Ireland is entering a pivotal phase of transformational pensions change that should have a positive impact on individual retirement savers. The good news is that many of the necessary foundations for change are already in place - all that remains is a commitment to prioritising the rollout.
The first development has now arrived with the long overdue implementation last week of the EU’s IORP II Directive. This slightly indigestible-sounding piece of legislation will govern the private retirement savings and benefit entitlements of nearly one million pension savers, and even more retirees, in Ireland.
The Directive comes at an important time in the evolution of company pensions here as most people are now members of defined contribution rather than defined benefit schemes. This means that guaranteed pensions based on a percentage of salary have become an enviable exception.
For most of today’s pension savers, having sufficient funds at retirement will largely depend on the quality and timing of their investment decisions, the information received to make those choices, and the standards of governance of the vehicles to which they entrust their hard-earned money.
IORP II will provide better protection by requiring schemes to have enhanced general governance and risk management, and provide clearer and more frequent information to scheme members.
Notwithstanding negative reactions in some quarters to the potential administrative burden and increased costs for some schemes, it’s clear that implementing IORP II is a hugely positive step in the right direction for individuals saving for retirement.
The next important change on the horizon is the introduction of a system of automatic pension enrolment, currently planned for 2023 at the earliest. We already know from the UK experience that auto-enrolment can be a massive success in improving pensions coverage levels, encouraging greater saving and improving pension adequacy. For these compelling reasons, and following on from years of delay, the Government must not miss this opportunity or allow it to drift any further.
In planning for the implementation of an auto-enrolment system, the Government must also ensure it is introduced with an inexpensive and straightforward fee structure. This kind of transparency will be crucial to instil greater confidence and to assuage some of the negative market commentary on fees in relation to some retail pension arrangements.
Elsewhere, the Interdepartmental Pensions Reform and Taxation Group report, issued at the end of 2020, set out key proposals for large-scale simplification of the supplementary pensions landscape.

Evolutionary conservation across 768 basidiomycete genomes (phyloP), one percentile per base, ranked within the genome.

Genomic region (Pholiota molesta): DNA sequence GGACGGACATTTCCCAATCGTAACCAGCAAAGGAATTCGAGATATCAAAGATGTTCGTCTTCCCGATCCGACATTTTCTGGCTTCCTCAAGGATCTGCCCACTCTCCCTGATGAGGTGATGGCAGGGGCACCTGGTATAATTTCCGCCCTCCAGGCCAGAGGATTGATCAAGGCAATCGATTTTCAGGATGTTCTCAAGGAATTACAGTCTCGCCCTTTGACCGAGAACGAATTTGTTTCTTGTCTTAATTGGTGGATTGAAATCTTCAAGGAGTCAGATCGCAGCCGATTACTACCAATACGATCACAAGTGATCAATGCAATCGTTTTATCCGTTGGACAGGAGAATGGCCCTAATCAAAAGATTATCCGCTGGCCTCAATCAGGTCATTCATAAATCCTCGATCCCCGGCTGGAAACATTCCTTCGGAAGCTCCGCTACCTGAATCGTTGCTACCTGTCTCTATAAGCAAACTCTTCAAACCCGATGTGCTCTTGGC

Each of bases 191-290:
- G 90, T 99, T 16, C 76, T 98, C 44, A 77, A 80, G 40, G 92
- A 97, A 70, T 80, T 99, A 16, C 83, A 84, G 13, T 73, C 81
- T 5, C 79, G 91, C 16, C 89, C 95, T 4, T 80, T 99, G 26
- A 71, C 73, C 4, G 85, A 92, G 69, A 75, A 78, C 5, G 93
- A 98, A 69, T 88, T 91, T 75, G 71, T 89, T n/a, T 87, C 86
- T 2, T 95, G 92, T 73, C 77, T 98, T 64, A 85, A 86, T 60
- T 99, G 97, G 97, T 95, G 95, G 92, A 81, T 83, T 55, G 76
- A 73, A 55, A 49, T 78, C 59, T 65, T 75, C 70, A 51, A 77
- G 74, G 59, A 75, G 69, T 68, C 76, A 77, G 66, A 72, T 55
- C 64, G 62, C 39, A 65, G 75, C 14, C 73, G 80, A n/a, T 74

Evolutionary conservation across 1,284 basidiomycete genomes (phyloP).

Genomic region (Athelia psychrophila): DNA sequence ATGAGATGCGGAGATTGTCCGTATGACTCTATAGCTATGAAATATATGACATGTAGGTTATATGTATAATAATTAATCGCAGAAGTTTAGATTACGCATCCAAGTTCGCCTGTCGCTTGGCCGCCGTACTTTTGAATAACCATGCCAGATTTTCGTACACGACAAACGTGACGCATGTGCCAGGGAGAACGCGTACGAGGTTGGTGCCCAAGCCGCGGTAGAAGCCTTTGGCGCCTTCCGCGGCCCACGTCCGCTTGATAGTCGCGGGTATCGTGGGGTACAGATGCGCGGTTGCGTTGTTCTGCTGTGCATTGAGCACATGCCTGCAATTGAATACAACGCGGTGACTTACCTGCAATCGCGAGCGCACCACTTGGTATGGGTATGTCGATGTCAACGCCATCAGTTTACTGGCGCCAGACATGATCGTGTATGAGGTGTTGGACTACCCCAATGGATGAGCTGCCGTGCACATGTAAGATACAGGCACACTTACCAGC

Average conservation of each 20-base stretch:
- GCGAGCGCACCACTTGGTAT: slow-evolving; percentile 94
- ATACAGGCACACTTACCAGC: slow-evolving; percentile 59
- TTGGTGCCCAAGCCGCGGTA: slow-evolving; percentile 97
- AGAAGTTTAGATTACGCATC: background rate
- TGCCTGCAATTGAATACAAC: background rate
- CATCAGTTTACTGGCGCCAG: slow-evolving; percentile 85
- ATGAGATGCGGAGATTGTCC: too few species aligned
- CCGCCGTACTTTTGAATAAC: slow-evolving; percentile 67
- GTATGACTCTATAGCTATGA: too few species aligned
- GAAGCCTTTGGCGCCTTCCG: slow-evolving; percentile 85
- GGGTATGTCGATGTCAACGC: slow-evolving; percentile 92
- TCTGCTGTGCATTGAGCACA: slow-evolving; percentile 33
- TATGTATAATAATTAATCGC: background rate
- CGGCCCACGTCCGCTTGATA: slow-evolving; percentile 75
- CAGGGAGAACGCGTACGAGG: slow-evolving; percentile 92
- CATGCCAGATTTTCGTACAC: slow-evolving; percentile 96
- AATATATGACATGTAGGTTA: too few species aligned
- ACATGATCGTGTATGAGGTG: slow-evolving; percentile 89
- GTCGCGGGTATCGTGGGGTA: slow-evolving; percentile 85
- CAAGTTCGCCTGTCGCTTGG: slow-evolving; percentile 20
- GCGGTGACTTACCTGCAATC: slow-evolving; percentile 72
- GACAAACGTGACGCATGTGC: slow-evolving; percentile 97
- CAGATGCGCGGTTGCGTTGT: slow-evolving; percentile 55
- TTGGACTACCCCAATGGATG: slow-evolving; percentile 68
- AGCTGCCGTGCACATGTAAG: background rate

The report advocates reducing the number of available retirement savings products, greater flexibility in retirement benefit options for individuals, particularly after retirement, and – crucially – a retention of our existing system of tax reliefs, without which the incentive for citizens to do the responsible thing and take a long-term view of their savings will be hard to sustain. The hope is that the Government immediately takes the necessary steps to bring these proposals to fruition.
We are all aware of the increasing financial burden on the state of providing adequate retirement support to citizens, and the current and future reforms to private pensions are intrinsically linked to this issue. Some of the key ways to ensure state pension sustainability are to increase supplementary pension coverage, improve benefit security, incentivise saving and – above all – ensure the trust of savers in the entire system. With this in mind, the recent creation of a Pensions Commission and the associated public consultation on state pension reform proposals is to be welcomed.
Finally, amidst all of these important and necessary steps, it is vital that the Government considers tackling some of the inflexibilities in the current system to respond to the changing needs of pension savers.
For example, the Government should urgently consider ways in which earlier limited access to savings could be permitted to help those in financial difficulty as a result of the pandemic. This could be expanded to include other significant life events and act as an incentive to encourage more people to save for their retirement. Such access is a feature of retirement savings in some other countries. Likewise, for those whose personal savings have actually increased during the pandemic, there is an immediate opportunity for the Government to relax the rules allowing them to direct those surplus savings into their retirement funds on a tax-relieved basis, thus helping to improve pension adequacy for this cohort. These are all simple changes that could make a genuine difference to people’s lives.
But while Ireland finally seems headed in the right direction on pensions, the need to take action becomes more urgent day by day. We have already seen too much delay: IORP II has come two years past its due date; it is 15 years since auto-enrolment was first considered for Ireland; and it is over 30 years since we saw substantive reform to occupational pensions here. The talking needs to stop. It is time for our lawmakers to set aside short-term political considerations and to act.
CEO, Mercer Ireland